“Shostakovich — Under Stalin’s Shadow” was the original title of the Boston Symphony Orchestra’s recording project with the venerable classical label Deutsche Grammophon. The title wasn’t particularly novel, but at least it signaled the basic contours of a fraught relationship between murderous dictator and great composer. It also made sense chronologically, given that this series was initially devoted to the middle five symphonies (Nos. 5-10), which were mostly written when Stalin’s terror reigned supreme.
Deutsche Grammophon, evidently pleased with the critical and popular success of its first releases — and surely the two Grammys couldn’t have hurt — has now broadened the project’s scope, signing up Nelsons and the BSO to record the complete cycle of Shostakovich’s 15 symphonies. This means that starting with the current season, local audiences will have the rare opportunity to experience a healthy serving of the composer’s early and late works.
This February, for instance, Nelsons will lead the beautifully austere, death-haunted Fourteenth Symphony, and beginning this Thursday, he leads the first of four performances of the colossal Symphony No. 11. Just how rarely are these works heard? The BSO has programmed the Fourteenth on its subscription series just once before, in 1990, and the upcoming performances of the Eleventh will be the first in the orchestra’s history.
The Eleventh was completed in 1957, four years after Stalin’s death had brought to a close the darkest period in Soviet history. Officially at least, the mood was brightening. In 1954, the writer Ilya Ehrenburg published a novel — “The Thaw” — whose title came to describe the era as a whole, and a country awakening from an endless winter.
For his part, Shostakovich used the occasion of his Eleventh to look backward. A massive and nearly cinematic work, the Eleventh is subtitled “The Year 1905,” and it pays tribute to the aborted Revolution of 1905, which began after the Tsar’s troops massacred a group of peaceful demonstrators who had gathered outside the Winter Palace in St. Petersburg.
The first movement, titled “The Palace Square,” opens with pristine ice floes of sound. Amidst all this talk of Thaw, one can imagine Shostakovich savoring the delectable irony of opening his Eleventh with the sound of frigid, bitter cold. The people in the square are waiting, shivering. Later in the movement, revolutionary songs ring out from the woodwinds and brass. The second movement, titled “The Ninth of January,” evokes the notorious Bloody Sunday, when, after the Tsar failed to appear, his troops opened fire, killing hundreds. The music is duly lacerating, full of weaponized percussion and an overall orchestral intensity ratcheted to an almost unbearable level. The third movement, “Eternal Memory,” is an extended elegy. The fourth is called “Tocsin,” meaning “alarm bell” and signaling, again through the symphonic transformation of revolutionary songs, the forward march of history.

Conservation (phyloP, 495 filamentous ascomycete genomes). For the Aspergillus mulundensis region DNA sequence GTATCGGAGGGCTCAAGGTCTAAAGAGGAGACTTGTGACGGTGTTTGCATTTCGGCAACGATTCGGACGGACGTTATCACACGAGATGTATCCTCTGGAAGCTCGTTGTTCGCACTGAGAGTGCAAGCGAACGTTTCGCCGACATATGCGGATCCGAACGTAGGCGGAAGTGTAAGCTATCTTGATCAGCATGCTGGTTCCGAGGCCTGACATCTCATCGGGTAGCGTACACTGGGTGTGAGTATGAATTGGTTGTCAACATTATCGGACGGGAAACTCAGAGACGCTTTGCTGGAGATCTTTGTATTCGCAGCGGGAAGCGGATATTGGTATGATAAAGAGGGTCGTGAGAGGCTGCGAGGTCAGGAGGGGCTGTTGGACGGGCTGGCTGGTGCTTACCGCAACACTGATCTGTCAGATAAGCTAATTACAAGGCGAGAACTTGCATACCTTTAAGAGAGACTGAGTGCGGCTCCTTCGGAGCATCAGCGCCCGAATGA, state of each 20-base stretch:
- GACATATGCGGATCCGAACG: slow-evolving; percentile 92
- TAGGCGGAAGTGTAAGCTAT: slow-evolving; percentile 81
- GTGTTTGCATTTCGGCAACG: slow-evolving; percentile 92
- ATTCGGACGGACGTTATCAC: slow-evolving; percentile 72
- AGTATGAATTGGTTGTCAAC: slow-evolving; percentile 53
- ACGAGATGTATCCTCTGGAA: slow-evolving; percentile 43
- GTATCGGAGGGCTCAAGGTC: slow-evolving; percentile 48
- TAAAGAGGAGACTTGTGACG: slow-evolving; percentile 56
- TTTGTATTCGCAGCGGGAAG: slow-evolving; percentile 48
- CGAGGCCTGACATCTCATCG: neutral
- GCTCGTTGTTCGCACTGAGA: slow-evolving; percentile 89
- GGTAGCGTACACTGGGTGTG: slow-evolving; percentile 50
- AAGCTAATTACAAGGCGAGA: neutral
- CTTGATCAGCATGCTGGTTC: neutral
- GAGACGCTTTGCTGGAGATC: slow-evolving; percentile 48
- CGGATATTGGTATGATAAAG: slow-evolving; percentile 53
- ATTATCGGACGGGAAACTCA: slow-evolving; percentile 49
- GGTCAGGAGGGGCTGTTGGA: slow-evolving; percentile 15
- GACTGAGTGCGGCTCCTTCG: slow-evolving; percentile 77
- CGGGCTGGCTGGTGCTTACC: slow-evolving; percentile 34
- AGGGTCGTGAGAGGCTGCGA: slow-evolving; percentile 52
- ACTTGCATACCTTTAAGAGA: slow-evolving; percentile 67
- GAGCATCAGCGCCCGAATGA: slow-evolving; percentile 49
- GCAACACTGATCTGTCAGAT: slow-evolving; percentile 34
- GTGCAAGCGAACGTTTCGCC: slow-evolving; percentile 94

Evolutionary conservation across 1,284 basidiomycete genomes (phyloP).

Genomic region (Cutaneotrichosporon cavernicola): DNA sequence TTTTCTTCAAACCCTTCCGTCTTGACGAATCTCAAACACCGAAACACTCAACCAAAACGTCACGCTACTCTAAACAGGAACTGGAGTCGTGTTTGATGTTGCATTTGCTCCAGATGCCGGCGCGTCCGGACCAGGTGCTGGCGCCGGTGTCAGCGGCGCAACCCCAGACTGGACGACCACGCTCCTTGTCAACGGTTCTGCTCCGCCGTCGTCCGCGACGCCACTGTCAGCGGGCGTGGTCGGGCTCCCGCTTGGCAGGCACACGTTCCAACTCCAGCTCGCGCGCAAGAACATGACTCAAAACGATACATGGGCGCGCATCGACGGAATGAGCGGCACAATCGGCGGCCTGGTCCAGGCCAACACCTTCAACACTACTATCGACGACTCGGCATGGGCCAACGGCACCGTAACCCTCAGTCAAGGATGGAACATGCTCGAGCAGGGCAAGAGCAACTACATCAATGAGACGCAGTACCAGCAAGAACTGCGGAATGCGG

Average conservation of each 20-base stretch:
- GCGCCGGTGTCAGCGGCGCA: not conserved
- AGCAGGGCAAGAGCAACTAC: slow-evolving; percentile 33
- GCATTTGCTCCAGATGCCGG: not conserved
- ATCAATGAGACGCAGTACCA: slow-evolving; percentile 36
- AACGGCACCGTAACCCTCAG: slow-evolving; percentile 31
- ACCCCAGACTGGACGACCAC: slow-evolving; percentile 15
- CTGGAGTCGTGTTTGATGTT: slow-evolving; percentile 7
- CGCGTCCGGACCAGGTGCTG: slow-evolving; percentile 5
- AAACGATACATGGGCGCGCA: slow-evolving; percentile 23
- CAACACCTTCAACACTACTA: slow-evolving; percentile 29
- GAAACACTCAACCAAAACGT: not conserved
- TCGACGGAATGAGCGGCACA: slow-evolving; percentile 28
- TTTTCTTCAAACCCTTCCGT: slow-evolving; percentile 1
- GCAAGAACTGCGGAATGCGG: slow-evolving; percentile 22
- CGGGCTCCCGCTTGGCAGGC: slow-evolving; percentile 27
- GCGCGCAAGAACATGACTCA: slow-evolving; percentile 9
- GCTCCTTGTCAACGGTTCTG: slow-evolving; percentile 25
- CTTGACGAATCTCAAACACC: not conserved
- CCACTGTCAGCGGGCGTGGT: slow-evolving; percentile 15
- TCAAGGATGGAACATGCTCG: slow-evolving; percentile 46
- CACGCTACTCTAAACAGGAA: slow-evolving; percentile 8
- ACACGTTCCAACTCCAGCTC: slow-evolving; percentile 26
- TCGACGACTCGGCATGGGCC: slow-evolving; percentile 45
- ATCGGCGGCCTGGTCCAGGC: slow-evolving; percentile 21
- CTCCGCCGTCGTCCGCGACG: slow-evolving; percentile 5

In official circles, the Eleventh was a triumph, honored with the Lenin Prize. Indeed, it seemed to check all the boxes: revolutionary subject matter, accessible folk-inspired musical material, and no sight of those dangerous modernistic tendencies to which Shostakovich had surrendered so many times in the past. At last, here was a lucid Socialist Realist work from the pen of the country’s most revered composer. End of story.
Or was it? As with so many of Shostakovich’s works, the Eleventh also seems to carry a more personal cargo, its score akin to those “Magic Eye” images that reveal, for certain seers, hidden pictures within pictures. Of course the Thaw was real, but tundra does not melt overnight. Many Gulag prisoners returned, but forced labor practices hardly disappeared. And as if to underline the limits of liberalization, in 1956, while Shostakovich was working on this very symphony, the Soviet regime had brutally crushed the Hungarian Revolution, essentially replaying the narrative of 1905 — in reverse.
So it’s not surprising that some of this score’s early listeners sensed something darker beneath its veneer of patriotism. “What we heard in this music was not the police firing on the crowd in front of the Winter Palace in 1905, but the Soviet tanks roaring in the streets of Budapest,” recalled one contemporary. “This was so clear to those ‘who had ears to listen,’ that [Shostakovich’s] son . . . whispered to Dmitri Dmitriyevich during the dress rehearsal, ‘Papa, what if they hang you for this?’”
Even so, plenty of others took the Eleventh at face value — and this latter group included not only Party apparatchiks but also celebrated dissidents such as Alexandr Solzhenitsyn.
We will of course never know what Shostakovich “really” had in mind as he wrote, and that very ambiguity brings a certain layered semantic richness to this music. We should also not rule out the possibility that neither or both interpretations are true, that this work reaches beyond political ideology to address a more basic human yearning for freedom, and that it does so at a time when “Stalin’s shadow” had separated from its original source and become for Shostakovich a kind of permanent light.
Among the Eleventh’s earliest listeners, the poet Anna Akhmatova had perhaps the most beautifully truthful response to the work in all its fullness. After the Leningrad premiere, the audience was apparently abuzz with opinions about the meaning of its revolutionary songs. For her part, the poet chose to remain silent, until she was later asked about what she heard. “Those songs,” she replied, “were like white birds, flying against a terrible black sky.”
Boston Symphony Orchestra
At Symphony Hall, Sept. 28-Oct. 3. 617-266-1200, www.bso.orgJeremy Eichler can be reached at firstname.lastname@example.org. Follow him on Twitter @Jeremy_